Desertification dilemma

Updated: Jun 03, 2011, 23:56 PM IST

Salome Phelamei

Desertification was defined at the Rio Earth Summit in 1992 as degradation of drylands,the point at which that land no longer can be returned to a productive state. It results from complex interactions between unpredictable climate variations but primarily human activities. The term desertification was first coined by French scientists and explorer Louis Lavauden in 1927.It involves the depletion of vegetation and soil.

Desertification is taking place much faster in the present world as compared to the past due to the increase of population that requires to grow crops and graze animals for survival.

What causes desertification? Is it due to climatic change?

One of the major cause of desertification is overgrazing due to the use of fences which has prevented the livestock from moving in response to availability of food.However,when used correctly,fencing is a good tool of veld management.But the core contention among all the environmental issues faced by planet Earth is Global Warming and consequent Climatic Change .The Inter-governmental Panel for Climatic Change (IPCC),formed out of the Kyoto convention decades before, has also released its report only a month before. The most significant conclusions of this report are:

Global Warming is not a scientific myth but a reality and holds great threat to development, progress and the survival of humanity.

A major cause of Global Warming is man made and is now known as “The Inconvenient Truth”.

Every country willing, Man has the know-how and technology to stall and reverse the process of Global Warming. But technological capability needs political support. (No discussion on the Geo-engineering practices proposed to combat Global Warming is attempted here).

Global Warming is produced by the increase of Green House Gases (Carbon dioxide, Nitrous oxides and Methane) in the atmosphere. Carbon dioxide, the main Green House Gas is produced by burning of fossil fuels in power plants and automotive sectors. Large forest fires too add up Carbon dioxide to the atmosphere. The increase of Carbon dioxide has been significantly high during last three hundred years, after the Industrial Revolution and has risen from 200 ppm (parts per million) to 280 ppm in the atmosphere. At the present rate of increase, the atmospheric carbon is slated to rise to 350 ppm by mid century and to more than 500 ppm by the century end. Such an increase of atmospheric Carbon dioxide is going to raise the global average temperature by 2.5 to 4 degree Centigrade. Rise of average global temperature melts polar ice and mountain glaciers, raises sea-level and endangers coastal submersion.A decrease or nil in the total amount of rainfall in drylands result in the destruction of topsoil and vital soil nutrients needed for food production also leading to desertification.Deforestation and incorrect irrigation practices in arid areas causing salinisation can prevent plant growth which in turn triggers desertification when coinciding with drought.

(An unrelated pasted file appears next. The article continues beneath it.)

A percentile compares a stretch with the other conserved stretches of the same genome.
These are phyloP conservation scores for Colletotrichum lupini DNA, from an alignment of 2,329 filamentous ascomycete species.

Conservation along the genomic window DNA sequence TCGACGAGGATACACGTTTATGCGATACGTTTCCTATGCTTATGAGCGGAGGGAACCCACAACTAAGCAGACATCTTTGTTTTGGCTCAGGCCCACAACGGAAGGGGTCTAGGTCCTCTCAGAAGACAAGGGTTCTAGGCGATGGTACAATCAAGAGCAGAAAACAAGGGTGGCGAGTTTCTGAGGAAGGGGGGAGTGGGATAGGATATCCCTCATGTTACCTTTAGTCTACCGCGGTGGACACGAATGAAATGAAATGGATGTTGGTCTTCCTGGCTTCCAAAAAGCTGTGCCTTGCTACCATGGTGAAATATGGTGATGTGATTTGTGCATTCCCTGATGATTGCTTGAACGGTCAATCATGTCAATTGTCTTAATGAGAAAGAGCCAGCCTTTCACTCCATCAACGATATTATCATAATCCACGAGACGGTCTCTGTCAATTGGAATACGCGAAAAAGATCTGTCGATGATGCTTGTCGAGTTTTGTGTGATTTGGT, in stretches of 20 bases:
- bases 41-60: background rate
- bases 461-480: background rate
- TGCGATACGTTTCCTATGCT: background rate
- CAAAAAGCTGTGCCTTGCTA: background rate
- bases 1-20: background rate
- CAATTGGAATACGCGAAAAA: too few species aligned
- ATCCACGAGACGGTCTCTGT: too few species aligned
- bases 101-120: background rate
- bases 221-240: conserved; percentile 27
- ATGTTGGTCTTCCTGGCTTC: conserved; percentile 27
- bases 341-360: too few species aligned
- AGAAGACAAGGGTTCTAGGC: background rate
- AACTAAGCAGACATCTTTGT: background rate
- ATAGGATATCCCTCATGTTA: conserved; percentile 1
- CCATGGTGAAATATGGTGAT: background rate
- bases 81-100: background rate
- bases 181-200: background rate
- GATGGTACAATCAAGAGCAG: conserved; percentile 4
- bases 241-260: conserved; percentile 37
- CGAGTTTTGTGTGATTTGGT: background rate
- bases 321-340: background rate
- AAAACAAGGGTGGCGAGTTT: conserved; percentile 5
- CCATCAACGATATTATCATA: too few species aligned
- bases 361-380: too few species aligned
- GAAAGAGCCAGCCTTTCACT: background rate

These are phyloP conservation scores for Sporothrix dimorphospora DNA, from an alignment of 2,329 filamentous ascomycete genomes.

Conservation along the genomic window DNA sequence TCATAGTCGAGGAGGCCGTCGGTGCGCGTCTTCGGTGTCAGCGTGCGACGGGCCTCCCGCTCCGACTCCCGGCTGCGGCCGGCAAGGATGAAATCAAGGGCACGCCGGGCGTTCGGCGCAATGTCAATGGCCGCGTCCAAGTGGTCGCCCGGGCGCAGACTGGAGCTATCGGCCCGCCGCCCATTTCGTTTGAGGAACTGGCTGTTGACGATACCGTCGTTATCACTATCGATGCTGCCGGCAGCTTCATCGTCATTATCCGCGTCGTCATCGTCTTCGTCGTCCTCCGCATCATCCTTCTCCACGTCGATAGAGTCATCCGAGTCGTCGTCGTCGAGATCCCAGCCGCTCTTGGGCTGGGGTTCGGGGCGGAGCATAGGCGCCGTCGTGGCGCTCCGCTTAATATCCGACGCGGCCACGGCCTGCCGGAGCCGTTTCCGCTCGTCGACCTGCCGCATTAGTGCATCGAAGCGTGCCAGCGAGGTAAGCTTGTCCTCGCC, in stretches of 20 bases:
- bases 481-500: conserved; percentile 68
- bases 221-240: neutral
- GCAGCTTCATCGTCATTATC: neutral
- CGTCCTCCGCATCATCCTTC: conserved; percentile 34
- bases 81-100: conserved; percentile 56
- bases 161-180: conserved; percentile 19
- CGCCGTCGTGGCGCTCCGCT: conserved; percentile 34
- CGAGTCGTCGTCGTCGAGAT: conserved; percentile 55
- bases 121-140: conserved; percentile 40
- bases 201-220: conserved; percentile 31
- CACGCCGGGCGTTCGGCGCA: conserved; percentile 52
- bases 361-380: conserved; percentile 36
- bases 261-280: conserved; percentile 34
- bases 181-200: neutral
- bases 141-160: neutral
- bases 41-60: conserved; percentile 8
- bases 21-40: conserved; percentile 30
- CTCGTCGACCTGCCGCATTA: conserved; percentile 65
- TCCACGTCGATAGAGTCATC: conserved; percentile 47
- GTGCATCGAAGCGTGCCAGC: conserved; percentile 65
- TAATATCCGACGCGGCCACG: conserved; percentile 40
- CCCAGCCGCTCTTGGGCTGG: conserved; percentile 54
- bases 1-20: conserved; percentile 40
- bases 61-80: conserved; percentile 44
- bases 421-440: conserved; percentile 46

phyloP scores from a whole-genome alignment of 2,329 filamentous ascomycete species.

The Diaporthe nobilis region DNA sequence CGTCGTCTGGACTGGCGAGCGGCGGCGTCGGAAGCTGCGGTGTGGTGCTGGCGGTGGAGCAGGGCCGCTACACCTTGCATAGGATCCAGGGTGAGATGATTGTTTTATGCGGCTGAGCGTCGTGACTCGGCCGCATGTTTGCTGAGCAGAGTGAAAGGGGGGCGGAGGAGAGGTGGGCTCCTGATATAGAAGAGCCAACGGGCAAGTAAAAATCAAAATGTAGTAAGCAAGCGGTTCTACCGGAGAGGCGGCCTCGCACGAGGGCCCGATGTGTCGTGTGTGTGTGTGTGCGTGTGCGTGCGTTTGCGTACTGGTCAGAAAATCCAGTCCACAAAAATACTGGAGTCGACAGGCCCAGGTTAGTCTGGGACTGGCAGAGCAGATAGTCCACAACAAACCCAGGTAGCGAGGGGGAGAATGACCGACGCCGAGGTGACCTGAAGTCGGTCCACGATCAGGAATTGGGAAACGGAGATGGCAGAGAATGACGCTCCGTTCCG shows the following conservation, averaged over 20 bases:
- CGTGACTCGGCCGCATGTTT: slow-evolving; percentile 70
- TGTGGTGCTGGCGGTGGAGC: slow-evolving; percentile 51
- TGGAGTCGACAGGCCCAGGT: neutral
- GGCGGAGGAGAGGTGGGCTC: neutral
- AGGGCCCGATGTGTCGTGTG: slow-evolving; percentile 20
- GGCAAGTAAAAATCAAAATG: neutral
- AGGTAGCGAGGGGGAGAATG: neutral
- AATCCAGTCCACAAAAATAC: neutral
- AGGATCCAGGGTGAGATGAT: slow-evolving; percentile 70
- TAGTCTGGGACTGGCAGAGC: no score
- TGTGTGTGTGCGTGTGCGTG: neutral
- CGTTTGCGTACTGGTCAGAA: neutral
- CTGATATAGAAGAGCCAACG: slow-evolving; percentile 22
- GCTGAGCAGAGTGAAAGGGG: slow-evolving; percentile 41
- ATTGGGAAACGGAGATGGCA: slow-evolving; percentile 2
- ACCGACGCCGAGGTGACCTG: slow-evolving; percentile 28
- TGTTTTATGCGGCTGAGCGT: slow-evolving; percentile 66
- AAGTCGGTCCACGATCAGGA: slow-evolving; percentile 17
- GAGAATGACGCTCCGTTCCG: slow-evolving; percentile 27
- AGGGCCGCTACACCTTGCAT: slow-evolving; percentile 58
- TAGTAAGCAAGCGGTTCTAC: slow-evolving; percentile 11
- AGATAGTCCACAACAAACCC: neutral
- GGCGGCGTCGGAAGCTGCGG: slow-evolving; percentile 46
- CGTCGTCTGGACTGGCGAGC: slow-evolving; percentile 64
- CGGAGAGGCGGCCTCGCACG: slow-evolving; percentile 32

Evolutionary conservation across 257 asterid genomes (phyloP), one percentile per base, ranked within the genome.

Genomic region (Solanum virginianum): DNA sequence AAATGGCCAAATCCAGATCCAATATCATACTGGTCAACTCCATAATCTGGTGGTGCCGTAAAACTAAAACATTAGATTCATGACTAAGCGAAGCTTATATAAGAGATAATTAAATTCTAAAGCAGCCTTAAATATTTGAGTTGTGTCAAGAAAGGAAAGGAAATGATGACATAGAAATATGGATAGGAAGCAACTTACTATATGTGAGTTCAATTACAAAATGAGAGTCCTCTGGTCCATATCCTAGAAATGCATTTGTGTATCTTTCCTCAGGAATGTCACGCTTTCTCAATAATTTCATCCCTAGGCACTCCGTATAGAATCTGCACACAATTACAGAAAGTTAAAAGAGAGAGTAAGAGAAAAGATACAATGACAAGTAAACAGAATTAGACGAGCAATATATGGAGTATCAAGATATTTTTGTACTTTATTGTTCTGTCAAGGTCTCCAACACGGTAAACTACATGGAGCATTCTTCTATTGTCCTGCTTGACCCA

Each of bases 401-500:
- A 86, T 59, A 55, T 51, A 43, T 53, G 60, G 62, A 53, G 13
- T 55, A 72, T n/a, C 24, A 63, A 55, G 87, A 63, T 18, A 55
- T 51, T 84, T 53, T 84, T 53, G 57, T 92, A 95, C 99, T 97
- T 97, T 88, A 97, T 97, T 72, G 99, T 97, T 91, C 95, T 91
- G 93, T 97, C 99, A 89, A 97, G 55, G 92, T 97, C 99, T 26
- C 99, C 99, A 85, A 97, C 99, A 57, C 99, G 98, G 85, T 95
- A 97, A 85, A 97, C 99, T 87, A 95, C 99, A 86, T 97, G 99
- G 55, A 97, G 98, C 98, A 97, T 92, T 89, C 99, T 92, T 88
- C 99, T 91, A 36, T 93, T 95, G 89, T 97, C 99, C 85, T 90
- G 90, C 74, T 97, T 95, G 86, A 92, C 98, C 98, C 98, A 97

How widespread is desertification in the World and in India?

About one third of the world`s land surface is arid or semi-arid. It is predicted that global warming will increase the area of desert climates by 17% in the next century.